As is so often the case, with mounting pressure and criticism comes finger-pointing. In the midst of a well-publicized scandal, Rutgers University is now suggesting that poor advice from its outside counsel led to a series of infamous decisions regarding its former basketball coach. According to reports, as Rutgers’ athletic director Tim Pernetti resigned Friday amid the scandal over men’s basketball coach Mike Rice’s unorthodox practices, he blamed the school administration for following a “process” that allowed Rice to stay on-board. With its back against the wall, Rutgers laid part of the blame on the Roseland, New Jersey law firm that allegedly balked at recommending Rice’s termination.
“We pay dearly for good advice, and I’m not sure we got good advice,” Board of Governors Chairman Ralph Izzo said at a news conference on April 5. University officials said that the November 2012 decision to suspend rather than fire Rice was based at least partially on advice from its law firm, which was retained to investigate videotaped incidents of Rice shoving and berating players, heaving basketballs at them and using homophobic slurs. Rutgers’ counsel reportedly concluded that Rice’s conduct did not create a hostile environment, though he might have breached provisions in his contract against embarrassing the school.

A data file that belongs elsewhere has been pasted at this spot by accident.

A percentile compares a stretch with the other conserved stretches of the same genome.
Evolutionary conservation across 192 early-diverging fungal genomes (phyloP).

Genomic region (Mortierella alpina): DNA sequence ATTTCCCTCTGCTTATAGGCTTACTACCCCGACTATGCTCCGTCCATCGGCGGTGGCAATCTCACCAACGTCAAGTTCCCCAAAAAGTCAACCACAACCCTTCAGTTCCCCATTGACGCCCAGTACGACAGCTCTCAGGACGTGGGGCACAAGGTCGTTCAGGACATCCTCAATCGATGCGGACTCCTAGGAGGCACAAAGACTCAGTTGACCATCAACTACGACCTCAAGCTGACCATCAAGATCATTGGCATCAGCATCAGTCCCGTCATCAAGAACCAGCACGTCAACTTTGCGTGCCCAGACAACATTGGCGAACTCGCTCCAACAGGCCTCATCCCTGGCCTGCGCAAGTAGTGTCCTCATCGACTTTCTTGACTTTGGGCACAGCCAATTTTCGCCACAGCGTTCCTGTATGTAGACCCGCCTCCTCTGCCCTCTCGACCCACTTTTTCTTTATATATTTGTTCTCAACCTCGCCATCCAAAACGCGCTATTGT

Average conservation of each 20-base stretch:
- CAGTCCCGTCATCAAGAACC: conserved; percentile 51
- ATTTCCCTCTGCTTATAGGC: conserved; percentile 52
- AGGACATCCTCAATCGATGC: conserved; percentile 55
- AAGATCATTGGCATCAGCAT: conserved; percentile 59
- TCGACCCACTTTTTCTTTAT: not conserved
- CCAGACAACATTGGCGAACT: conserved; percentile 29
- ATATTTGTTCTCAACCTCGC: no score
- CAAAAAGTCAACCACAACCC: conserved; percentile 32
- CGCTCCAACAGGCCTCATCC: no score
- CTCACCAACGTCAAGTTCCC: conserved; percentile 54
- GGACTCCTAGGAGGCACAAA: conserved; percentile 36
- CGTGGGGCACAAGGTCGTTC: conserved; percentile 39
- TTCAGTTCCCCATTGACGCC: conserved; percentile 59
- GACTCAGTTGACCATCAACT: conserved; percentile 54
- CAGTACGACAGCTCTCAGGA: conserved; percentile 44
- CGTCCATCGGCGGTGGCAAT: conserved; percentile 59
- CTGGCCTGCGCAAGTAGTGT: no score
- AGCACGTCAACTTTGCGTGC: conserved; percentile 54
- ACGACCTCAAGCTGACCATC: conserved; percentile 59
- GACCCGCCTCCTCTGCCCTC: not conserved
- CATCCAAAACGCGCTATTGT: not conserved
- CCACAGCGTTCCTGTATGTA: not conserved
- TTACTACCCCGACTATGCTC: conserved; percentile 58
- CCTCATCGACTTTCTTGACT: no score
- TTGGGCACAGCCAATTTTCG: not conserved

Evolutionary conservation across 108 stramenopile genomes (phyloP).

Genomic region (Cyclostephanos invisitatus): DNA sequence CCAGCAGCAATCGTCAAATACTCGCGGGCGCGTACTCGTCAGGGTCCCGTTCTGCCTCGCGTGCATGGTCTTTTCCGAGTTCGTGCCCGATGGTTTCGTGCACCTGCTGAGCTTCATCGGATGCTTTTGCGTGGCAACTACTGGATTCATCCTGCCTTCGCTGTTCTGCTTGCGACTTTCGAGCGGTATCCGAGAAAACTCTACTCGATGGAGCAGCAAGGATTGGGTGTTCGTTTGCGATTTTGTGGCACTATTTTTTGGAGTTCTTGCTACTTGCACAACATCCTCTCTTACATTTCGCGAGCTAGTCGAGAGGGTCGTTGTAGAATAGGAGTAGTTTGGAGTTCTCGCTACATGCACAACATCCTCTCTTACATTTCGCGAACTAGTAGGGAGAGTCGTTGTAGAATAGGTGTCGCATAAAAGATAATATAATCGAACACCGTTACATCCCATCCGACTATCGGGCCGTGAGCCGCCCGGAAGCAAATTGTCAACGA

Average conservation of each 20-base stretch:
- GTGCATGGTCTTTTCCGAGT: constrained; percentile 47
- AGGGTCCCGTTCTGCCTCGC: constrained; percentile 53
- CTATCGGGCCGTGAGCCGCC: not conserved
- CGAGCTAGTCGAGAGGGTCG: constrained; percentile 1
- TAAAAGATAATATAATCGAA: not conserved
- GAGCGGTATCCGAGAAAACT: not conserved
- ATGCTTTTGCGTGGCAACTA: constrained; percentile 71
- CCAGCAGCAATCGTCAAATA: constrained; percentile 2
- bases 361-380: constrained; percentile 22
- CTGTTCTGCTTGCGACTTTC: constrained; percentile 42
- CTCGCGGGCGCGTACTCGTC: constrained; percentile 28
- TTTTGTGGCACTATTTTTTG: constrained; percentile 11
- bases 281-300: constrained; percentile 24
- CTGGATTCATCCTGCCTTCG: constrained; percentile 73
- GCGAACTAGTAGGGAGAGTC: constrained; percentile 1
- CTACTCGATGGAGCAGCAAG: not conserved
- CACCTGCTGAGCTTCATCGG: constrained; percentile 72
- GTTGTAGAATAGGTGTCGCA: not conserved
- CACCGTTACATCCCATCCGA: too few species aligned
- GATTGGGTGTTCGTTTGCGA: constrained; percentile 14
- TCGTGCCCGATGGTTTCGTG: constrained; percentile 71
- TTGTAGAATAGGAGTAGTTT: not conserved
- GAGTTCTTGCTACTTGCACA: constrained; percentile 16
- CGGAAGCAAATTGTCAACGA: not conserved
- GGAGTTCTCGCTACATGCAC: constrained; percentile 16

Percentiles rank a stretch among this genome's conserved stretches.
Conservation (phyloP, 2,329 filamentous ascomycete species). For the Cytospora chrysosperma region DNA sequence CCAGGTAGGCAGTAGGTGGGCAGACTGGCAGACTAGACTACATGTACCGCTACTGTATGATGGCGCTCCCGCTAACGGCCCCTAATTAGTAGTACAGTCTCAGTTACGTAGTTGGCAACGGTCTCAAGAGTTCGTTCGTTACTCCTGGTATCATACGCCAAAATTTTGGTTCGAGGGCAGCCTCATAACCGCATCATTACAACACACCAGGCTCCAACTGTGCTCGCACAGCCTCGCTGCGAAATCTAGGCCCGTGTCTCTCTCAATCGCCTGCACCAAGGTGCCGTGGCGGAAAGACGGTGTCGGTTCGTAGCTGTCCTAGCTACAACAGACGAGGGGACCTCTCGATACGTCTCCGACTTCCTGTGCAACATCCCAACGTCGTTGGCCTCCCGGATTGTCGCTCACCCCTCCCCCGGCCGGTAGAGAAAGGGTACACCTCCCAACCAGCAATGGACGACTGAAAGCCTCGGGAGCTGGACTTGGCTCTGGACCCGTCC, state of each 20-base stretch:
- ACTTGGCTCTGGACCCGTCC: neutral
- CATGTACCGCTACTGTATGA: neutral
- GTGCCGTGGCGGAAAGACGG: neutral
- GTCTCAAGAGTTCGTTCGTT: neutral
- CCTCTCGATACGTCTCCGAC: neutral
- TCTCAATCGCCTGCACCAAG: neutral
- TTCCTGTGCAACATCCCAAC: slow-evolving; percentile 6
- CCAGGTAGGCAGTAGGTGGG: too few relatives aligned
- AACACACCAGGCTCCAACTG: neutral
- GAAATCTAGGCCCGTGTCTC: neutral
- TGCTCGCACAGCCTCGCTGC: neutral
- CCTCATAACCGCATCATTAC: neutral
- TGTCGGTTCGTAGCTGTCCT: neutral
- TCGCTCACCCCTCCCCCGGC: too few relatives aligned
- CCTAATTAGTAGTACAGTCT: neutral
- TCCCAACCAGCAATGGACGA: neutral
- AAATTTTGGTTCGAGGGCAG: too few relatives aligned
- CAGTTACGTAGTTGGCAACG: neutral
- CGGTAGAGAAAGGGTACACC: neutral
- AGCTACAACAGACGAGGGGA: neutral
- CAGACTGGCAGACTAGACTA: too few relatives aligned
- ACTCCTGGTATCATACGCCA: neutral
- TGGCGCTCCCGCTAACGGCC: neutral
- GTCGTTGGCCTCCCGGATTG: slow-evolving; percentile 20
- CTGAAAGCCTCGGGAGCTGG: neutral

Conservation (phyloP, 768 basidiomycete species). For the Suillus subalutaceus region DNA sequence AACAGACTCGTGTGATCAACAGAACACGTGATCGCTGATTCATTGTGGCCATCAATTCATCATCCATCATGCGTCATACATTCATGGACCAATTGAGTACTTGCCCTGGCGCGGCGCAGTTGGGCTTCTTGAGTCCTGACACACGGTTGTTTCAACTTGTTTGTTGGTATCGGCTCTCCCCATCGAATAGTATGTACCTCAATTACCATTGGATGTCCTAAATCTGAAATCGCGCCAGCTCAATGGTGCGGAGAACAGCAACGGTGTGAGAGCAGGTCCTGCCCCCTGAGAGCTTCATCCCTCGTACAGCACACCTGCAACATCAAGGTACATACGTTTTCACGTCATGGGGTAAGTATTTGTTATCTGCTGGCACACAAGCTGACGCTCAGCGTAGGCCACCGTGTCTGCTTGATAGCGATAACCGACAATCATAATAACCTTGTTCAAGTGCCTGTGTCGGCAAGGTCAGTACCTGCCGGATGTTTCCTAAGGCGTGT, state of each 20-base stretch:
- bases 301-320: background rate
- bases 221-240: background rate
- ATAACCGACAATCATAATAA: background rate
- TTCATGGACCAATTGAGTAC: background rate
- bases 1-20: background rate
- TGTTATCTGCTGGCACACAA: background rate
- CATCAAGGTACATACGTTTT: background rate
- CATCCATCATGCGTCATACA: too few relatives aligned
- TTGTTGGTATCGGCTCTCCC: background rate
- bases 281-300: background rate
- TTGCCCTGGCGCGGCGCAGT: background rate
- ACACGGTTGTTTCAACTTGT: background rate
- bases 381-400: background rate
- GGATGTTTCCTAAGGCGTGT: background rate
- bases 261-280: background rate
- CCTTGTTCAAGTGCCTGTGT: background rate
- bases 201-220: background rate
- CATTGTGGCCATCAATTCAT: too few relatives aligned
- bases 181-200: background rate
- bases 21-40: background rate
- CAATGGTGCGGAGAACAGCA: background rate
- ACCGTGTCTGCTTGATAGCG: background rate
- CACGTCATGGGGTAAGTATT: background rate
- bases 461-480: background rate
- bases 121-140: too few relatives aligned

Rutgers’ attorney opined that Rice could not be fired for cause because there was no clear violation of his employment contract. In a prior report, made public Friday, Rutgers’ attorney wrote, “While it is clear that Coach Rice was extremely demanding of the players, the assistant coaches and himself since his initial hiring … [his] conduct does not constitute a ‘hostile work environment’ as that term is understood under Rutgers’ anti-discrimination policies.” He added: “On the contrary, Coach Rice formulated and implemented numerous policies and practices that were designed to, and did, operate to improve not only Rutgers’ men’s basketball program, but also to further the athletic and academic performance of all of the student-athletes on [the] team.”
The fallout from the Rutgers’ scandal and the dispute concerning the role of its outside counsel is reminiscent of similar claims arising from the Penn State scandal we discussed here. Notably, professionals are more susceptible to claims or at least criticism arising from their role in public disputes or those situations that result in media attention. Sure, high-profile representation provides an opportunity to promote the professional’s services to a wide audience but it also exposes the professional to closer scrutiny. Thus, professionals involved in potentially volatile, public situations must take extra precaution to provide best practices and to closely comply with all internal risk management guidelines.